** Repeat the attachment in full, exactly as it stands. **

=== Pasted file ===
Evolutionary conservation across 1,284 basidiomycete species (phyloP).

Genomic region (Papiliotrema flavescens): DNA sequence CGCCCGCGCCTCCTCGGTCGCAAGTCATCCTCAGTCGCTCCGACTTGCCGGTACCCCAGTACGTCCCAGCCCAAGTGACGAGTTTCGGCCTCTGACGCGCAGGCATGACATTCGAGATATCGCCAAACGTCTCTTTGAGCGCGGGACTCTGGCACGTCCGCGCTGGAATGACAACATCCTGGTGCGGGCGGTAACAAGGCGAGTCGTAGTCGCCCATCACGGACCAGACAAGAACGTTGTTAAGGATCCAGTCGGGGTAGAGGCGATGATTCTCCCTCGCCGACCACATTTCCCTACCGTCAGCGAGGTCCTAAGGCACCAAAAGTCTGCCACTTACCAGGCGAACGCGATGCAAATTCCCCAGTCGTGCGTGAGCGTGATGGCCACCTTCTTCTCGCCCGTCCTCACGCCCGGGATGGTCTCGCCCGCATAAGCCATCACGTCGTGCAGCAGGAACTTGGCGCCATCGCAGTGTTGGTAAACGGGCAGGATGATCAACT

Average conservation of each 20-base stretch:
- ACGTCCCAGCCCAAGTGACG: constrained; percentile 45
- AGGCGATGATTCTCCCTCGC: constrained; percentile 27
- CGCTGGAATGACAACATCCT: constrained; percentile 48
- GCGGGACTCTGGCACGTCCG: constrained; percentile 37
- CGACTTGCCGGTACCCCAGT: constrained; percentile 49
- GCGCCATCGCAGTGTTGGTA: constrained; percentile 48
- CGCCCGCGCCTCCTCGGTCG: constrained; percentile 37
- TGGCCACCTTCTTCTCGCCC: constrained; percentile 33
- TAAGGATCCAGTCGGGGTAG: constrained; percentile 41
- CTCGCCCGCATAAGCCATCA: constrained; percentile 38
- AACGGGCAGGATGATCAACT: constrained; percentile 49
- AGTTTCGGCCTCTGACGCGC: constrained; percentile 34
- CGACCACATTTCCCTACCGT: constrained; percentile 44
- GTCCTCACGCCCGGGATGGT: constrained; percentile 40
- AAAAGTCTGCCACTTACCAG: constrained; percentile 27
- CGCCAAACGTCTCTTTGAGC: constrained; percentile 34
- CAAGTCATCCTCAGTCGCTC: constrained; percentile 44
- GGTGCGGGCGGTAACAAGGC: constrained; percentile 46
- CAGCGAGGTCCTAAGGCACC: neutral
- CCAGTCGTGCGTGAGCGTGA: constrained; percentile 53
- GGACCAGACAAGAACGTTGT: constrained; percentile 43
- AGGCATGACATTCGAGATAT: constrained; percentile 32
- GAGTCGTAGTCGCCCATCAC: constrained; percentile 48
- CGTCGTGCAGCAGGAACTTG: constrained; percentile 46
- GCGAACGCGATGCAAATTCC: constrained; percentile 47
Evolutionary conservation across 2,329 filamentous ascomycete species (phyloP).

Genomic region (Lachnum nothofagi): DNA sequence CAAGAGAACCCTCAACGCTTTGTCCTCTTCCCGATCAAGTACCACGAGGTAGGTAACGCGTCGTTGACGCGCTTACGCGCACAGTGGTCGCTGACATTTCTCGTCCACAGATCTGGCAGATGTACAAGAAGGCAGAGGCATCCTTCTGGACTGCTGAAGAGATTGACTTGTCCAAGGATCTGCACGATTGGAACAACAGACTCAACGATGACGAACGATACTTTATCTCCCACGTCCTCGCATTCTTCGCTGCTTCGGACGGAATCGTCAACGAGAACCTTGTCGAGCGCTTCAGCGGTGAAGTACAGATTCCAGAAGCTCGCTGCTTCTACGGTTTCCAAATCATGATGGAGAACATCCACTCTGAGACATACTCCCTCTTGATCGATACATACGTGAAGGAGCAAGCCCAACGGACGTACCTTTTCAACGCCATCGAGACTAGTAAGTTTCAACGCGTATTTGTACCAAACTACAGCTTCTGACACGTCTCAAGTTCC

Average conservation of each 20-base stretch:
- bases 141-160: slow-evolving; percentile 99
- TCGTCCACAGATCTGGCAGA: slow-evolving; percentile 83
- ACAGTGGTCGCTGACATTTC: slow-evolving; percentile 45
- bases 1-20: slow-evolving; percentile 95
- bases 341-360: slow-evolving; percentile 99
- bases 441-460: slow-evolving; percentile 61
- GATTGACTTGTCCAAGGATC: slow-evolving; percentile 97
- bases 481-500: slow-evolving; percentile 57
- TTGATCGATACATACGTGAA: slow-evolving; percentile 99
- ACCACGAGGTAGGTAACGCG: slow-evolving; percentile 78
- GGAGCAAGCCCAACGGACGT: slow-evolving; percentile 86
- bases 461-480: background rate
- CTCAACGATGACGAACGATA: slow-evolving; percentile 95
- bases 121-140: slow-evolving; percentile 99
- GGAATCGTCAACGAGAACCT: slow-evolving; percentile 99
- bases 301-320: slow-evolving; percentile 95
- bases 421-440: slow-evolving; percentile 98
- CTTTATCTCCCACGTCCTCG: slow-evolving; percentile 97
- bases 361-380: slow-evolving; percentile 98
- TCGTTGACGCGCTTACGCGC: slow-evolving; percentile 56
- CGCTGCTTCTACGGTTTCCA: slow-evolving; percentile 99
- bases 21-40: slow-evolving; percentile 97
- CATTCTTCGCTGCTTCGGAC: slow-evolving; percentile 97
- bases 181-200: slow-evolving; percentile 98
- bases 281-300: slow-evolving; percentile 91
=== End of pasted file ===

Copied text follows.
Evolutionary conservation across 1,284 basidiomycete species (phyloP).

Genomic region (Papiliotrema flavescens): DNA sequence CGCCCGCGCCTCCTCGGTCGCAAGTCATCCTCAGTCGCTCCGACTTGCCGGTACCCCAGTACGTCCCAGCCCAAGTGACGAGTTTCGGCCTCTGACGCGCAGGCATGACATTCGAGATATCGCCAAACGTCTCTTTGAGCGCGGGACTCTGGCACGTCCGCGCTGGAATGACAACATCCTGGTGCGGGCGGTAACAAGGCGAGTCGTAGTCGCCCATCACGGACCAGACAAGAACGTTGTTAAGGATCCAGTCGGGGTAGAGGCGATGATTCTCCCTCGCCGACCACATTTCCCTACCGTCAGCGAGGTCCTAAGGCACCAAAAGTCTGCCACTTACCAGGCGAACGCGATGCAAATTCCCCAGTCGTGCGTGAGCGTGATGGCCACCTTCTTCTCGCCCGTCCTCACGCCCGGGATGGTCTCGCCCGCATAAGCCATCACGTCGTGCAGCAGGAACTTGGCGCCATCGCAGTGTTGGTAAACGGGCAGGATGATCAACT

Average conservation of each 20-base stretch:
- ACGTCCCAGCCCAAGTGACG: constrained; percentile 45
- AGGCGATGATTCTCCCTCGC: constrained; percentile 27
- CGCTGGAATGACAACATCCT: constrained; percentile 48
- GCGGGACTCTGGCACGTCCG: constrained; percentile 37
- CGACTTGCCGGTACCCCAGT: constrained; percentile 49
- GCGCCATCGCAGTGTTGGTA: constrained; percentile 48
- CGCCCGCGCCTCCTCGGTCG: constrained; percentile 37
- TGGCCACCTTCTTCTCGCCC: constrained; percentile 33
- TAAGGATCCAGTCGGGGTAG: constrained; percentile 41
- CTCGCCCGCATAAGCCATCA: constrained; percentile 38
- AACGGGCAGGATGATCAACT: constrained; percentile 49
- AGTTTCGGCCTCTGACGCGC: constrained; percentile 34
- CGACCACATTTCCCTACCGT: constrained; percentile 44
- GTCCTCACGCCCGGGATGGT: constrained; percentile 40
- AAAAGTCTGCCACTTACCAG: constrained; percentile 27
- CGCCAAACGTCTCTTTGAGC: constrained; percentile 34
- CAAGTCATCCTCAGTCGCTC: constrained; percentile 44
- GGTGCGGGCGGTAACAAGGC: constrained; percentile 46
- CAGCGAGGTCCTAAGGCACC: neutral
- CCAGTCGTGCGTGAGCGTGA: constrained; percentile 53
- GGACCAGACAAGAACGTTGT: constrained; percentile 43
- AGGCATGACATTCGAGATAT: constrained; percentile 32
- GAGTCGTAGTCGCCCATCAC: constrained; percentile 48
- CGTCGTGCAGCAGGAACTTG: constrained; percentile 46
- GCGAACGCGATGCAAATTCC: constrained; percentile 47
Evolutionary conservation across 2,329 filamentous ascomycete species (phyloP).

Genomic region (Lachnum nothofagi): DNA sequence CAAGAGAACCCTCAACGCTTTGTCCTCTTCCCGATCAAGTACCACGAGGTAGGTAACGCGTCGTTGACGCGCTTACGCGCACAGTGGTCGCTGACATTTCTCGTCCACAGATCTGGCAGATGTACAAGAAGGCAGAGGCATCCTTCTGGACTGCTGAAGAGATTGACTTGTCCAAGGATCTGCACGATTGGAACAACAGACTCAACGATGACGAACGATACTTTATCTCCCACGTCCTCGCATTCTTCGCTGCTTCGGACGGAATCGTCAACGAGAACCTTGTCGAGCGCTTCAGCGGTGAAGTACAGATTCCAGAAGCTCGCTGCTTCTACGGTTTCCAAATCATGATGGAGAACATCCACTCTGAGACATACTCCCTCTTGATCGATACATACGTGAAGGAGCAAGCCCAACGGACGTACCTTTTCAACGCCATCGAGACTAGTAAGTTTCAACGCGTATTTGTACCAAACTACAGCTTCTGACACGTCTCAAGTTCC

Average conservation of each 20-base stretch:
- bases 141-160: slow-evolving; percentile 99
- TCGTCCACAGATCTGGCAGA: slow-evolving; percentile 83
- ACAGTGGTCGCTGACATTTC: slow-evolving; percentile 45
- bases 1-20: slow-evolving; percentile 95
- bases 341-360: slow-evolving; percentile 99
- bases 441-460: slow-evolving; percentile 61
- GATTGACTTGTCCAAGGATC: slow-evolving; percentile 97
- bases 481-500: slow-evolving; percentile 57
- TTGATCGATACATACGTGAA: slow-evolving; percentile 99
- ACCACGAGGTAGGTAACGCG: slow-evolving; percentile 78
- GGAGCAAGCCCAACGGACGT: slow-evolving; percentile 86
- bases 461-480: background rate
- CTCAACGATGACGAACGATA: slow-evolving; percentile 95
- bases 121-140: slow-evolving; percentile 99
- GGAATCGTCAACGAGAACCT: slow-evolving; percentile 99
- bases 301-320: slow-evolving; percentile 95
- bases 421-440: slow-evolving; percentile 98
- CTTTATCTCCCACGTCCTCG: slow-evolving; percentile 97
- bases 361-380: slow-evolving; percentile 98
- TCGTTGACGCGCTTACGCGC: slow-evolving; percentile 56
- CGCTGCTTCTACGGTTTCCA: slow-evolving; percentile 99
- bases 21-40: slow-evolving; percentile 97
- CATTCTTCGCTGCTTCGGAC: slow-evolving; percentile 97
- bases 181-200: slow-evolving; percentile 98
- bases 281-300: slow-evolving; percentile 91